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Directory >> Michael Emerman, PhD


Contact Information

Michael Emerman, PhD

  • Affiliate Professor of Microbiology
  • University of Washington
  • Member, Fred Hutchinson Cancer Research Center

This laboratory studies the regulatory and structural genes of the human immunodeficiency virus (HIV) in order to understand the molecular basis for its pathogenicity. Our focus is on identifying and characterizing host cell functions that are used to serve specific functions for viral replication and host functions that oppose viral replication. Current major projects include the study of how host antiviral genes have evolved during primate evolution, and the study of events that occur early after HIV enters its host cells. Collaborators include Harmit Malik and Julie Overbaugh.

Further information on the lab and recent publications at

Selected Publications

Lim ES, Fregoso OI, McCoy CO, Matsen FA, Malik HS, Emerman M. The ability of primate lentiviruses to degrade the monocyte restriction factor SAMHD1 preceded the birth of the viral accessory protein Vpx. Cell Host Microbe. 2012; 11(2): 194-204.
PubMed Abstract

Compton AA, Hirsch VM, Emerman M. The host restriction factor APOBEC3G and retroviral Vif protein coevolve due to ongoing genetic conflict. Cell Host Microbe. 2012; 11(1): 91-8.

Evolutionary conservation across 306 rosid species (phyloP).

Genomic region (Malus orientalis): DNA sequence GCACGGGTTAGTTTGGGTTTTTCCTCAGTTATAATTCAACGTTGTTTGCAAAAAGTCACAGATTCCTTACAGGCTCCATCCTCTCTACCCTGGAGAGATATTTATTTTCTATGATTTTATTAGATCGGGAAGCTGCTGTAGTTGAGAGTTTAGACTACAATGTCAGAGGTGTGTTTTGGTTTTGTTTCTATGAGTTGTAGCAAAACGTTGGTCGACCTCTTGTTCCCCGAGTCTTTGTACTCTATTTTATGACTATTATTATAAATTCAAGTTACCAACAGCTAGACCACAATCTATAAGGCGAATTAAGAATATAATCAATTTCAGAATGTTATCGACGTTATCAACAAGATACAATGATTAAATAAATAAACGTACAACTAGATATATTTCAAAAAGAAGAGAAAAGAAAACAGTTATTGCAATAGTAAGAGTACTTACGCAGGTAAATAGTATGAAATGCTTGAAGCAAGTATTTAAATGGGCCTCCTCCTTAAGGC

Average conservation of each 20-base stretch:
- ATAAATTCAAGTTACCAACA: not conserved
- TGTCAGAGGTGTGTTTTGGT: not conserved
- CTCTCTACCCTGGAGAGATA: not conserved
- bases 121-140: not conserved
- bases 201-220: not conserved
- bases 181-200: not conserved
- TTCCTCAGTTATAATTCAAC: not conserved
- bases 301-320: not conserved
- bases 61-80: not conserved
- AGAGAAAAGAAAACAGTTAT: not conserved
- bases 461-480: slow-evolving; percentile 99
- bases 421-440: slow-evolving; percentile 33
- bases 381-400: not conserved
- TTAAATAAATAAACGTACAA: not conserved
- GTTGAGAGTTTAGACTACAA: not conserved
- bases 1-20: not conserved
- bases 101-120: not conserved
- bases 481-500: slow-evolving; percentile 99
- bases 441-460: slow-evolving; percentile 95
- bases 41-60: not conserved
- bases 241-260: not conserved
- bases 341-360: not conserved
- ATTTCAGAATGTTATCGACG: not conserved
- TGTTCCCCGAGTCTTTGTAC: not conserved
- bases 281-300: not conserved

PubMed Abstract

Duggal NK, Malik HS, Emerman M. The breadth of antiviral activity of Apobec3DE in chimpanzees has been driven by positive selection. J Virol. 2011; 85(21): 11361-71.
PubMed Abstract

Li MM, Emerman M. Polymorphism in human APOBEC3H affects a phenotype dominant for subcellular localization and antiviral activity. J Virol. 2011; 85(16): 8197-207.
PubMed Abstract

Tareen SU, Emerman M. Human Trim5α has additional activities that are uncoupled from retroviral capsid recognition. Virology. 2011; 409(1): 113-20.
• PubMed Abstract

Lim ES, Malik HS, Emerman M. Ancient adaptive evolution of tetherin shaped the functions of Vpu and Nef in human immunodeficiency virus and primate lentiviruses. J Virol. 2010; 84(14): 7124-34.
PubMed Abstract

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